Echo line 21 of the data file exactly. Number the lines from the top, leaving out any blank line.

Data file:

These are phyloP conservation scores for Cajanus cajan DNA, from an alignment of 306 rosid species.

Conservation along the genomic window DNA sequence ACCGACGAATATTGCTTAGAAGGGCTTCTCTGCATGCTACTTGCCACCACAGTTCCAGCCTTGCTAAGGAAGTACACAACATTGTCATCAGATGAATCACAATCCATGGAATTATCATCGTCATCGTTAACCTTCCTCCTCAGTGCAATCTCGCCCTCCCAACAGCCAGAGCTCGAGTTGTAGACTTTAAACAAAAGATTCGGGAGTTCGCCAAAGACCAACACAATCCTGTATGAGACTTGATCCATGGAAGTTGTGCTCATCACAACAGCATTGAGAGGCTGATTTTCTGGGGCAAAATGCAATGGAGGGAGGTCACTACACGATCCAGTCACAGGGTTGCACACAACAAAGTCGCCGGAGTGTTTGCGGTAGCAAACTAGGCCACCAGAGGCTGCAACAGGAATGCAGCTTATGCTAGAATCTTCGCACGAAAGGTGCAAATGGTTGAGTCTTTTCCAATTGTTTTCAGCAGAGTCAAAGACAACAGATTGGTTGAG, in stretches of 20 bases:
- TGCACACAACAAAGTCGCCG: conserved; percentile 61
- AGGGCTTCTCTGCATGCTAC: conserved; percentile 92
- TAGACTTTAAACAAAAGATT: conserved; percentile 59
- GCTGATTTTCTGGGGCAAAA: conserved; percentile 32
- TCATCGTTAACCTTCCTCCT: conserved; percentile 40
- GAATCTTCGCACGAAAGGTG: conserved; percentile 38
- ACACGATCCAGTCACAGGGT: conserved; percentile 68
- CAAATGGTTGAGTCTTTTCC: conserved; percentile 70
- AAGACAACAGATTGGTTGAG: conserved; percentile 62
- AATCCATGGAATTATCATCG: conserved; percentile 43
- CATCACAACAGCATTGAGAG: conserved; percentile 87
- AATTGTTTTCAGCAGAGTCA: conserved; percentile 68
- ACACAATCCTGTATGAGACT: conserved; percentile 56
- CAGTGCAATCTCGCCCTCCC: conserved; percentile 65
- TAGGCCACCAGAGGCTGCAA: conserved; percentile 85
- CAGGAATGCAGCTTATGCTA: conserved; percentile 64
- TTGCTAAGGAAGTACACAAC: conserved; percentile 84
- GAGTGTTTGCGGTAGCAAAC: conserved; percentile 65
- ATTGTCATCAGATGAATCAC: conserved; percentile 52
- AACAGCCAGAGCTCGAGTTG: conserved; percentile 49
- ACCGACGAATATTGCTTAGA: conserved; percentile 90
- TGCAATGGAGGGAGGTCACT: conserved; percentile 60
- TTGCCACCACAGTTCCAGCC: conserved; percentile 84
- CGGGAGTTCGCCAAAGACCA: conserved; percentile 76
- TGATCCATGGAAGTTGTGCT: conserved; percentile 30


- ATTGTCATCAGATGAATCAC: conserved; percentile 52